Greek government on ropes over ERT crisis
Athens: Prime Minister Antonis Samaras held an emergency meeting with his coalition allies on Monday as a furore over the shock shutdown of state broadcaster ERT threatened to bring down the government.
The leaders of the smaller socialist and moderate leftist parties in his coalition have demanded the immediate and full restoration of ERT, with opinion polls showing that some two-thirds of Greeks also oppose the closure.
Also Monday, the main opposition party Syriza kicked off a rally on central Syntagma Square to demand early elections.
But other politicians cautioned against moves to oust the government, which last Tuesday suddenly made the broadcaster a casualty of its unpopular austerity drive.
"I would find it completely crazy to push for new elections here in Greece," said prominent Green Eurodeputy Daniel Cohn-Bendit, who is in Athens to support ERT.
"They (Greek parties) are behaving like children, there is no responsibility for the common good," he said during a meeting with bloggers.
Also on Monday, credit ratings agency Moody`s warned that "fraying political consensus" and "slippage" in its privatisation programme could cost Greece another downgrade.
The Athens stock exchange opened on Monday down 3.13 percent but later recouped most of the losses, closing down 1.27 percent.
Samaras` New Democracy party claims the broadcaster ate up 300 million euros ($400 million) a year for an overall viewer rating of four percent, less than half of its private competitors.
The conservative Prime Minister`s allies have urged him to back down from the heavily criticised ERT cull, warning that the coalition could collapse if he persists.
One of the allies on Monday hinted that another government-without Samaras as PM-could emerge from the current Parliamentary majority, if the coalition parties agreed to stick together.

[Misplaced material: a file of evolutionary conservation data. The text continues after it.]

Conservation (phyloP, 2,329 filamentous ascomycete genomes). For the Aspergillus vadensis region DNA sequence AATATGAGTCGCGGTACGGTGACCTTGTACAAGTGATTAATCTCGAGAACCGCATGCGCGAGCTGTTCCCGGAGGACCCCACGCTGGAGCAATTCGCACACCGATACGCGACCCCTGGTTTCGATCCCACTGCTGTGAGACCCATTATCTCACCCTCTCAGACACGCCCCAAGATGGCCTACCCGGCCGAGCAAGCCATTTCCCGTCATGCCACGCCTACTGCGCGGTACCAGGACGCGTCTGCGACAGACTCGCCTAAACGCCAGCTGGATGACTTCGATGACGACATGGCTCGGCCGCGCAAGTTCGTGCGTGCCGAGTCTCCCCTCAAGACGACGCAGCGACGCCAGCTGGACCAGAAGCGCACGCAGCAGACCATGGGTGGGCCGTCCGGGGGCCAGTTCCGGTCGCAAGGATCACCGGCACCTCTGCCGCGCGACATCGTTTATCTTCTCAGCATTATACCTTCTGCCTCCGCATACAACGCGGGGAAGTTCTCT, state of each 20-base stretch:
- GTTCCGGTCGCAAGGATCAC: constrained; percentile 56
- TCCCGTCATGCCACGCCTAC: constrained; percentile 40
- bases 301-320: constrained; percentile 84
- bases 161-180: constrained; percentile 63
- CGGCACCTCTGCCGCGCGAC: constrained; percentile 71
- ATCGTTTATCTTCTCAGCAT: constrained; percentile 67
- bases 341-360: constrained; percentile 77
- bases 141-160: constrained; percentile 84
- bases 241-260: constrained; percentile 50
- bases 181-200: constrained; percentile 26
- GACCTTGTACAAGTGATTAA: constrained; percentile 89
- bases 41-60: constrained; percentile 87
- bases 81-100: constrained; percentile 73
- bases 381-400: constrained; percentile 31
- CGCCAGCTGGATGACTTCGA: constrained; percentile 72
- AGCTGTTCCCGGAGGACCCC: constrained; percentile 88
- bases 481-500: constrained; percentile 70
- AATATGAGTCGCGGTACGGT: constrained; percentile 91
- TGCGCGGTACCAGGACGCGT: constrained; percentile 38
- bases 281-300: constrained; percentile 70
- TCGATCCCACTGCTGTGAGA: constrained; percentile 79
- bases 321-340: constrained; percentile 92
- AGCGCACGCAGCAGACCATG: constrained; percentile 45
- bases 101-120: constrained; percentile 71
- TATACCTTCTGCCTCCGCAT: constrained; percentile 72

"The country should not be led to elections. Parliament can give solutions other than this government, this can be one eventuality," moderate leftist party spokesman Andreas Papadopoulos told Skai Radio.
"The country does not need elections," socialist leader Evangelos Venizelos told Real News daily, but stressed that his party would not give in to "blackmail" and "shows of force".
Some analysts noted that government cohesion has already been irreparably damaged.
"Even if the leaders do not collide tonight, it will happen quite soon," political columnist Panaghis Galiatsatos told Skai Radio.
`A mentality of cronyism`
Persa Zeri of Athens` Pantion political science university, said the conflict showed that "a mentality of cronyism" persists within the coalition, "especially concerning the public sector".
"No one wants to change anything," she said. "The ERT was an unmanageable body, it`s true that it had to be shut down, but you can`t close it without an agreement within the coalition. There has to be a democratic dialogue."
The three-party coalition was already a delicate balancing act, with the socialists and moderate leftists forced to accept additional job cuts to safeguard Greece`s massive EU-IMF loan lifeline.
Three separate opinion polls on Sunday showed that Greeks rejected ERT`s closure by between around 64 and 68 percent- though a majority also opposed elections.
Samaras on Sunday accused his coalition partners of "hypocrisy", arguing that all three coalition party heads had agreed to chop 2,000 public-sector jobs to help keep Greece afloat.
"From where should we cut these jobs apart from the undeserving ERT... one of the bastions of obscurity and privileges?" Samaras told a party conference.
Samaras on Friday offered to partially reopen the broadcaster with a slimmed-down news service but his coalition partners rejected the proposal.
The government says it will compensate ERT`s almost 2,700 employees and has pledged to set up a new public broadcaster before the summer`s end with less than half the staff.
Employees have occupied ERT offices since the closure and kept up a rogue broadcast on the Internet, with assistance from the European Broadcasting Union (EBU) and Greek radio stations.
The EBU on Monday condemned a threat by the Greek government to take legal action against the unauthorised broadcasts.
Finance Minister Wolfgang Schaeuble will visit Athens soon for talks with his Greek counterpart Yannis Stournaras on bilateral support to Greece.
The initiative would also aim to help create jobs through the swift establishment of a Greek investment bank, Schaeuble`s office said.
Schaeuble praised Samaras`s government for having "understood how to steer the Greek ship safely through the most difficult waters and has a good part of the reform path already behind it."
"Slowly the outlines of a more stable economic future are crystallising," he added.
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